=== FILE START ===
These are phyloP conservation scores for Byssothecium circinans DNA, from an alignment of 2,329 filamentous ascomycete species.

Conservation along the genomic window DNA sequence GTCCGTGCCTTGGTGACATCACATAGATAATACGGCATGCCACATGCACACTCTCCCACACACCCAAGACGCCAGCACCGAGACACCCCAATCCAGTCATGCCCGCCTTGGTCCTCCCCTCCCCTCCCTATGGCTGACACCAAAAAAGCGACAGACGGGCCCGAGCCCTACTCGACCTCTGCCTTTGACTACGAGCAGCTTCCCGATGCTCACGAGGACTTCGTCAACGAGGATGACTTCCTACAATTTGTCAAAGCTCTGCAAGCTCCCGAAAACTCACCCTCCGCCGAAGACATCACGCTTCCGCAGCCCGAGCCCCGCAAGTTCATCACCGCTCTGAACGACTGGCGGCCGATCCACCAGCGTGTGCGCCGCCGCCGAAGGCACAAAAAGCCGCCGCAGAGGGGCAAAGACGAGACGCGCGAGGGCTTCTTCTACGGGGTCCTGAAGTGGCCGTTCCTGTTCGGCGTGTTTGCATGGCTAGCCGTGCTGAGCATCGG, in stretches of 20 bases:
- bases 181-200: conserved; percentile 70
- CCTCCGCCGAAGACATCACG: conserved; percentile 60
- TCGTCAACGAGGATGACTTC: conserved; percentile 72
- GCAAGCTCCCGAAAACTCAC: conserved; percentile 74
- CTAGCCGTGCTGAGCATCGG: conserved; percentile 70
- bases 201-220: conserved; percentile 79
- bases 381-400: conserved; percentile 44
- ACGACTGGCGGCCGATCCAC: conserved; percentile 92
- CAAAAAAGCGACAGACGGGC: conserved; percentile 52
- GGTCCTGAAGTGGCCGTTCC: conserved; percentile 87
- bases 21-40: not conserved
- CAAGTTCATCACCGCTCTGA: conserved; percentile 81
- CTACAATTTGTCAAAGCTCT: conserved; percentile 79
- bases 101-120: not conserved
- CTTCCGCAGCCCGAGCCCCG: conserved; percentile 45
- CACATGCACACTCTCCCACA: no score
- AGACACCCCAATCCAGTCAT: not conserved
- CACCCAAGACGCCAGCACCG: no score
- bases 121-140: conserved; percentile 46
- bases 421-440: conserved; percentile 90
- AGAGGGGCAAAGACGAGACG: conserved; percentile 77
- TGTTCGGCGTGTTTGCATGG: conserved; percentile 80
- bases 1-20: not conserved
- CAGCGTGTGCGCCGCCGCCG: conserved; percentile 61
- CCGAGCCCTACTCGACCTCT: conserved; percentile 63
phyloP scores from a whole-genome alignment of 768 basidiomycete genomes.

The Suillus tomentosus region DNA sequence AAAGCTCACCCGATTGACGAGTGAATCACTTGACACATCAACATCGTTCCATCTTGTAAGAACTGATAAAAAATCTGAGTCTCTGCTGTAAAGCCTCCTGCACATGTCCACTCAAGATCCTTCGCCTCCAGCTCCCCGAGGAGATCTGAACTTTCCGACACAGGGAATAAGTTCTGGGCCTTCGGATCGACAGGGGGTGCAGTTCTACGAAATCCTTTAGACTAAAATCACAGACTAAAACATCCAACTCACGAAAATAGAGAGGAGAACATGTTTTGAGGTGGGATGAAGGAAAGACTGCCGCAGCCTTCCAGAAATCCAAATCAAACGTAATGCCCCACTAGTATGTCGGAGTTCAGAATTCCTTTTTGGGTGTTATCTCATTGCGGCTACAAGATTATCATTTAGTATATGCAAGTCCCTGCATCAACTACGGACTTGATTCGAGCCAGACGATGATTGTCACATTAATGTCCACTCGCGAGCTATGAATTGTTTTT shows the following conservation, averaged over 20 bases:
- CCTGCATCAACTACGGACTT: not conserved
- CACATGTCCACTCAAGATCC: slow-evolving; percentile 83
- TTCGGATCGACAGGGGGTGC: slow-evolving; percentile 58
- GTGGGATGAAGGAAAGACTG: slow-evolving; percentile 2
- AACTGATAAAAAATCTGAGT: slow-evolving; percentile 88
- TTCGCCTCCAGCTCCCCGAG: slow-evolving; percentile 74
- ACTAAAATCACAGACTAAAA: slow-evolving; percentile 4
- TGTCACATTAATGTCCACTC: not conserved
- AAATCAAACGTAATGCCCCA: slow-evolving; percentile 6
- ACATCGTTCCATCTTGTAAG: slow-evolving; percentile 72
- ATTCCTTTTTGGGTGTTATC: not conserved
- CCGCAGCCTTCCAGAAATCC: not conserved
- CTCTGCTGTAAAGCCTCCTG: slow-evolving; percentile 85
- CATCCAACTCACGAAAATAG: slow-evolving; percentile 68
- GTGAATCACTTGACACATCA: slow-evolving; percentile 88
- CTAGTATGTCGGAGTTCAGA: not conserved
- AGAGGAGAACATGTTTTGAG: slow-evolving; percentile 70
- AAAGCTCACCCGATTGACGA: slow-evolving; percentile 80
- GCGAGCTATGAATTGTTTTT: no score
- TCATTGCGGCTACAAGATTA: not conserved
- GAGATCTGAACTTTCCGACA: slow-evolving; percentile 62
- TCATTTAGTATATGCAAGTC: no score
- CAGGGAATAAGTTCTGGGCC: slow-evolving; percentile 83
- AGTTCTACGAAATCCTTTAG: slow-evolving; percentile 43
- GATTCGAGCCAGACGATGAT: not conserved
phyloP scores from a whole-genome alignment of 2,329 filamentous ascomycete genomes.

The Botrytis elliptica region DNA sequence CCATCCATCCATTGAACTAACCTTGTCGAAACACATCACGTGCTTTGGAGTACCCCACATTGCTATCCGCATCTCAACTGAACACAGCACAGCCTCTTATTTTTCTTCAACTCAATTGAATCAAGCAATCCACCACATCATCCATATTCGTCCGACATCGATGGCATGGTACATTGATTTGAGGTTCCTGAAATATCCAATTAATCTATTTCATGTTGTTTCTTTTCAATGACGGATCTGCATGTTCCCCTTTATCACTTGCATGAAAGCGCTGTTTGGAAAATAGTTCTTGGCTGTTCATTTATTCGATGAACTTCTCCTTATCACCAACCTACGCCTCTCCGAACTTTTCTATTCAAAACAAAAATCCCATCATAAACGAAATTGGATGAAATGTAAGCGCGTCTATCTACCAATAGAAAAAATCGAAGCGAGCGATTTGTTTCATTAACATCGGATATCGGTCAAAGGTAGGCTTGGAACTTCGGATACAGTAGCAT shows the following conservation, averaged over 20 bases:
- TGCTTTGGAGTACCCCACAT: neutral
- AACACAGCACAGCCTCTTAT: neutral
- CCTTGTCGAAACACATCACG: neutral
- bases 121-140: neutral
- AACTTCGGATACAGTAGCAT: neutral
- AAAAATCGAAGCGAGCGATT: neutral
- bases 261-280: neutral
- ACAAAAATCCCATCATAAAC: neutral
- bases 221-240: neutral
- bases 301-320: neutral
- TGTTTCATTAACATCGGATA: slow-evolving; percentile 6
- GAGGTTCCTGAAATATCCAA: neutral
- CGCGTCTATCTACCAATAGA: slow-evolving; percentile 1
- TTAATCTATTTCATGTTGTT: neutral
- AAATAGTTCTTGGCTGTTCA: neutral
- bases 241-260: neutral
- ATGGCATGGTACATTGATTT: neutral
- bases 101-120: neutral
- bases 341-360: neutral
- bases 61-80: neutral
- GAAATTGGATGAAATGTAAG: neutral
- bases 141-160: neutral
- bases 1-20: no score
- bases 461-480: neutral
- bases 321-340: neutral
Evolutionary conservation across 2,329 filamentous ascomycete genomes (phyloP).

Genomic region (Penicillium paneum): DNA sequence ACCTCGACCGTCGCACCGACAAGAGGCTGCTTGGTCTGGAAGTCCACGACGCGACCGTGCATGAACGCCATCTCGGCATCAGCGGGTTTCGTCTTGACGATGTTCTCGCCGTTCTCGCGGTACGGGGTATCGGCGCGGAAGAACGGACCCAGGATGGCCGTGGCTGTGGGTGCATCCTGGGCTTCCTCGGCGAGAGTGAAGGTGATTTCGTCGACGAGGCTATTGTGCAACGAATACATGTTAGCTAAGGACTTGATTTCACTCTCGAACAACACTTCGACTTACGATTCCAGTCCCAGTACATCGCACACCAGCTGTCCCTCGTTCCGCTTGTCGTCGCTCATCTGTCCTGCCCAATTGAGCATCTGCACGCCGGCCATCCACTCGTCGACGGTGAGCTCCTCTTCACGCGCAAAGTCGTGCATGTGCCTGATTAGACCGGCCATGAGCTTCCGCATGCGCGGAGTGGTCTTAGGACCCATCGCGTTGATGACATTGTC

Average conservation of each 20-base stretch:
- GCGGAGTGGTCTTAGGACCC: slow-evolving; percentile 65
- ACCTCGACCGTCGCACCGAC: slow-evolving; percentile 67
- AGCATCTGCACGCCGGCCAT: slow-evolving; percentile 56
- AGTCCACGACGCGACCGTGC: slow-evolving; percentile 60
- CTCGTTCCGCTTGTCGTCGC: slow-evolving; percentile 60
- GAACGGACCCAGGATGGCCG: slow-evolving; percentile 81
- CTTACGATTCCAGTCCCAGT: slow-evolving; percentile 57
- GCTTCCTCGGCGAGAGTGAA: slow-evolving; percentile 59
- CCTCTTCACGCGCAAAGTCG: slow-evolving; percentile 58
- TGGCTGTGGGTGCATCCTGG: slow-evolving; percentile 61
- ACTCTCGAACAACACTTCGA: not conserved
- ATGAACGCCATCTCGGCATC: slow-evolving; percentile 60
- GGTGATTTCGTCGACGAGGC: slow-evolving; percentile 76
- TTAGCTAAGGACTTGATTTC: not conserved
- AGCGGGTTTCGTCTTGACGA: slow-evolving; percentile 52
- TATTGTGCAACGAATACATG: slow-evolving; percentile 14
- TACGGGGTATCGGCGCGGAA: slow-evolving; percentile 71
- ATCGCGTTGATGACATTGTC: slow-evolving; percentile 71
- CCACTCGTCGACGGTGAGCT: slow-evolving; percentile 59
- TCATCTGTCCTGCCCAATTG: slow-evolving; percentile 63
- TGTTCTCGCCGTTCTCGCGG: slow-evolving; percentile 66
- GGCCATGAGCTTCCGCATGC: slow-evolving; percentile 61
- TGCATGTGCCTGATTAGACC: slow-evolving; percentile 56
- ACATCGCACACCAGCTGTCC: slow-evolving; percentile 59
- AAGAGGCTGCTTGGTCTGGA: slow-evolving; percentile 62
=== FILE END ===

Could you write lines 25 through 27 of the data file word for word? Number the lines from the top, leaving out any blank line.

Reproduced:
- bases 1-20: not conserved
- CAGCGTGTGCGCCGCCGCCG: conserved; percentile 61
- CCGAGCCCTACTCGACCTCT: conserved; percentile 63